View Full Version : Apitong wood for truck beds and stakes
09-25-2004, 12:29 PM
As I am restoring my A-130 stakebed pickup, I have been researching the question of wood for the bed and the stakes. As Paul from down under and many others have pointed out, these vehicles were shipped without the wood and then fitted with beds and stakes locally. Most of my research has pointed to white oak as the answer, but I have recently become aware that nearly 100% of retrofitters here in Southern California are using a hardwood called "Apitong", which is from Malaysia. If these trucks were being made today, I have no doubt that this is the way they would be fitted.
What are your thoughts?
09-25-2004, 01:19 PM
This is my opinion, from a person who has a forestry masters degree and who teaches wood and tree Id at a college in WV. I say stick with the white oak, it will last a long time is very durable, not to mention it looks great and you will help support US lumber market(however little it may be). I cannot comment on the wood from malaysia as to its durability look etc, as I am not familiar with it. However, most wood that comes from other countries is harvested by unsustainable means, usually the conversion of forested areas to farm lands, which results in erosion and high degrees of degradation to the land. Forest harvesting in the US has lots of federal regulation and is done usually in a sustainable manner so forest are healthy and there for the future. You may have no concerns for the environment or this may not effect your decision in anyway, but if I was going for a complete restored look I would want to stick with the wood species that was most likely found on it when it originally was made
09-25-2004, 03:33 PM
Thanks for your reply. I agree with you - the white oak is the original way to go. Interesting though, that in this time of cheap and cheaper, so many things in the US has gone overseas, including the commercial truck bed industry here in L.A. Nine out of ten cabinetmakers I know have gone out of business because people can buy cheaper MDF at Ikea or some overseas maker or the like. And of course, they complain when it falls apart in the first year....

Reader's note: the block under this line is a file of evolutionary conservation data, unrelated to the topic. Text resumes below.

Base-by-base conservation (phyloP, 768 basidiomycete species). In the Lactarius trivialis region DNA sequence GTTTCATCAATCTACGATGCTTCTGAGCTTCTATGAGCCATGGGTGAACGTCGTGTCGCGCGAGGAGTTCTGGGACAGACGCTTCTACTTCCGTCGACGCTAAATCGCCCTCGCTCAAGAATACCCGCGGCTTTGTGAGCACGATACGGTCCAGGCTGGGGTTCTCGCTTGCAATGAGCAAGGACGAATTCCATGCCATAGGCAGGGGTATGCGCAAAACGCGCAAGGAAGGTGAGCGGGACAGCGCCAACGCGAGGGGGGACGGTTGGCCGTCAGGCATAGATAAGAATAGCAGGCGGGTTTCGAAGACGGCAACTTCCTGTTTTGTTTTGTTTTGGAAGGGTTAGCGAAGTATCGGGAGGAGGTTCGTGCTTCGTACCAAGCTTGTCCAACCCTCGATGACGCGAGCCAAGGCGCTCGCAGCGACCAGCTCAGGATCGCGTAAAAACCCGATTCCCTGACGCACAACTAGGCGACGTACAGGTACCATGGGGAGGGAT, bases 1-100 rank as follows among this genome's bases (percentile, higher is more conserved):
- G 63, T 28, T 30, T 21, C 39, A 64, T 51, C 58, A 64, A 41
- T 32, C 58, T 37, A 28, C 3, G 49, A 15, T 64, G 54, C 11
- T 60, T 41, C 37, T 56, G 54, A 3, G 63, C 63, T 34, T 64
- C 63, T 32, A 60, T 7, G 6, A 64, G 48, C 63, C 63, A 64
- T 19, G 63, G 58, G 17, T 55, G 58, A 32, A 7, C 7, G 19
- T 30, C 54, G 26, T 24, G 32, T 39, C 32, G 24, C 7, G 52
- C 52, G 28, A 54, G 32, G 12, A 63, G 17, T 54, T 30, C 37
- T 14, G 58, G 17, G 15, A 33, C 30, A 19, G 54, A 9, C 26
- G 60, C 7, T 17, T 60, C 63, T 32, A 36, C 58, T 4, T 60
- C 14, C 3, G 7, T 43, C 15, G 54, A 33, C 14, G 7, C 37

A huge part of my interest in this vehicle is that it is tough and American made, and being a carpenter, I am very sensitive to the facts of deforestation and sustainable wood harvest. Your point is well taken, and as I am making great efforts to be true to the original in every way, will continue on that path. I appreciate your educated opinion on the subject.
09-30-2004, 05:25 PM
FWIW Alec, I think apitong just looks too modern.
09-30-2004, 10:36 PM
Agreed - apitong does look too modern. Any thoughts about painting the stakes? (See my other thread) The only photo I have of the vehicle is a 1958 ad that showes the stakes painted same as the truck. Indeed, I see remnants of paint on the stakes of my truck, wilted and rotten as they are. I am trying to figure out if an authentic restoration to the bed and stakes would be natural wood or painted- any thoughts?
10-03-2004, 06:25 PM
I researched Apitong for a small flatbed I was going to make for one of my Scouts...
Apitong for a Terra sized flatbed, bed only, was about $500-$750, and I'd have to go to Denver to get it.
Durable as hell, and I like the look, but it's not cheap, neverminding the cost of the equipment to machine it.
12-21-2004, 07:13 AM
Well, just a thought for you guys on this wood issue. "Stock" wood used in our truck beds would have been any hardwood at hand at the time especially during the Depression. That being said, thoughts on wood: First, apitong is an extremely durable wood but it must be oiled constantly if you want to actually use it. It is used in trailer infills out east here and in wood deck flatbeds for 25-30 years until they went totally out of style recently. A far more responsible tropical hardwood would be ipe, much harder, denser, and infinitely more durable than almost all woods other than Osage Orange and Black Locust, which have nearly impossibly figured grains for flat use. It is absolutely plantation grown, to alleve the concerns of the most ardent tree-huggers (like me). If you were out East here, I would point you to Southern Yellow Pine, which in old-growth form is harder than White Oak when dried properly and is able to take paint, which White Oak isn't if there is ANY humidity. Genuine White Oak is very hard to find, as most 'white oak' species are actually Chestnut, Blackjack, Black etc and they will rot out instantly. Even the best lumber mills can't identify it or don't care. White Oak (and Live Oak for that matter) contain silica in their vascular bundles that totally block the transmission of rot spores when they contract in the drying process. Red Oak etc can be used as drinking straws even when kiln dried and while pretty is better used as interior trim or heirloom furniature. You must use non-ferrous fasteners with oak species as the iron will react with the tannins staining the wood black and leading to the breakdown of the lignins - rendering the wood dust eventually. $$$ note: Ipe is expensive, but 400 bucks should be sufficient for your flatbed even if you use it for the skeleton. Apitong is less expensive, wonder why you can't get it there, beware that almost all Apitong comes into the country green as grass and will shrink/warp if not properly seasoned. If money is no object, plantation grown Teak will last longer than your bloodline. Genuine White Oak is probably as expensive as Teak. If you want it, make sure the seller can prove that it is genuine or it's a pig-in-a-poke.
12-21-2004, 02:02 PM